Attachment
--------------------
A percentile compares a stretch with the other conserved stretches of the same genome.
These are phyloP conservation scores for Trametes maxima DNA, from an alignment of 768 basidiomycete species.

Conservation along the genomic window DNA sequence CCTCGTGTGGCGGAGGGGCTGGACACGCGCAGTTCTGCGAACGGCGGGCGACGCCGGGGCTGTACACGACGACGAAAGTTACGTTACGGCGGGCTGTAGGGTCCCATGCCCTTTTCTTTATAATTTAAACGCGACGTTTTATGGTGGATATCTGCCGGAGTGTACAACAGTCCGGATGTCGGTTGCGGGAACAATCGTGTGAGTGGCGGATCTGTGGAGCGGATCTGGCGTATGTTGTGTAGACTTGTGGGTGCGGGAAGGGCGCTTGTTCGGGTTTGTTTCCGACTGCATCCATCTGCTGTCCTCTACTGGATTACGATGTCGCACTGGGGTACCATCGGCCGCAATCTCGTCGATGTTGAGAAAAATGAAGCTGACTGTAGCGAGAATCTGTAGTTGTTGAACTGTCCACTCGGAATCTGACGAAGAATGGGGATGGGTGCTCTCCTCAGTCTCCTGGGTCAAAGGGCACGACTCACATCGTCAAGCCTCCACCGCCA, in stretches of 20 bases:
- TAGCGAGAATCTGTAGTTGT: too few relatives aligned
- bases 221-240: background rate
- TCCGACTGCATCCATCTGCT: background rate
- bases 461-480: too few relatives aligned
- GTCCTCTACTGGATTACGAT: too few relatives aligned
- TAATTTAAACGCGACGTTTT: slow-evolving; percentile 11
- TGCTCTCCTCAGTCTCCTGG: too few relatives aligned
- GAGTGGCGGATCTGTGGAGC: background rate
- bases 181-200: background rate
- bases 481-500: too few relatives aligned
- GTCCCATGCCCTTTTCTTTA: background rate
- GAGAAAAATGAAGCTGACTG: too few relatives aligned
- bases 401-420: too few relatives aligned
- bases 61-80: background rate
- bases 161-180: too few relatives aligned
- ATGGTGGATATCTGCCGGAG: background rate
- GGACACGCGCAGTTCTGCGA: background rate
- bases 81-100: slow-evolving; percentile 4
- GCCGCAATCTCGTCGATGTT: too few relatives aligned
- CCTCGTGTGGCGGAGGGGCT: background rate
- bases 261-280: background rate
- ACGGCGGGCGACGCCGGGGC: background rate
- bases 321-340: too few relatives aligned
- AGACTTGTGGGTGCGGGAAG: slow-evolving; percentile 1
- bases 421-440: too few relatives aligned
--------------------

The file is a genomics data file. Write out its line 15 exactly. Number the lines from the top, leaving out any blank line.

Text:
- GAGAAAAATGAAGCTGACTG: too few relatives aligned